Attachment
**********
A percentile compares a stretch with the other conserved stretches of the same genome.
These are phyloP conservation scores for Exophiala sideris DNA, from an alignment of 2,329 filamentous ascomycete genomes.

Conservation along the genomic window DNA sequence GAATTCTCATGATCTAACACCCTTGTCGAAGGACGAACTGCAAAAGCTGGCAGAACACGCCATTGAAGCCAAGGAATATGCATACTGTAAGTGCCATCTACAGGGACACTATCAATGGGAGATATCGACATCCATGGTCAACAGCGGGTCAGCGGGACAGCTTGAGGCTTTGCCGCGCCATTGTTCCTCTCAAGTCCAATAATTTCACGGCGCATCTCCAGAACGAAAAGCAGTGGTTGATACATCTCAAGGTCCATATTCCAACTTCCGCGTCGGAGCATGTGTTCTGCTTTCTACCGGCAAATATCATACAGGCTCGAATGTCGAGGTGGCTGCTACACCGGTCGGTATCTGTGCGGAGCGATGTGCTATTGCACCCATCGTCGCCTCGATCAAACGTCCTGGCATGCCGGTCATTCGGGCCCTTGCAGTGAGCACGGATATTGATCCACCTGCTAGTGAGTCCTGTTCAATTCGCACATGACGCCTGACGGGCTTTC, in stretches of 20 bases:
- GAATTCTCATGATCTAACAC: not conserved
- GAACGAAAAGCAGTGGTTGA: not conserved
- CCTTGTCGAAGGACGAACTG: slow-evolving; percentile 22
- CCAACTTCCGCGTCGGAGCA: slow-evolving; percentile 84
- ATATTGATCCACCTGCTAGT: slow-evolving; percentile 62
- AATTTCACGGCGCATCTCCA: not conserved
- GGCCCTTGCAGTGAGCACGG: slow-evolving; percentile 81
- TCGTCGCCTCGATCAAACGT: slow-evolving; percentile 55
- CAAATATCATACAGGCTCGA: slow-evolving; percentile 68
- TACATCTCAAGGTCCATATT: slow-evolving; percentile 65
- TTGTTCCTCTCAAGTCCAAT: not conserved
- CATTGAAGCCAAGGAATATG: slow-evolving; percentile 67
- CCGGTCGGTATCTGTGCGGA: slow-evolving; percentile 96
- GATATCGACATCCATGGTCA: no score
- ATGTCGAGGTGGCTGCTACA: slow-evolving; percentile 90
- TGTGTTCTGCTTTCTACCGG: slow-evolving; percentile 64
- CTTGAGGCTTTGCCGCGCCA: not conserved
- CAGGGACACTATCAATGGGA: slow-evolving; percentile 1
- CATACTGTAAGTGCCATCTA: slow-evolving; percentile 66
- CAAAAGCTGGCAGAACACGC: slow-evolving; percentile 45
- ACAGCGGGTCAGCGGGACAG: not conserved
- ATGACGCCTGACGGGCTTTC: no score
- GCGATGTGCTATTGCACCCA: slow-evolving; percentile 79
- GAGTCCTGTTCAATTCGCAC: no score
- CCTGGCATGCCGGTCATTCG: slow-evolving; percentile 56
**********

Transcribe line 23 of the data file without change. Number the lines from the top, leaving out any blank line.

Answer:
- CAAAAGCTGGCAGAACACGC: slow-evolving; percentile 45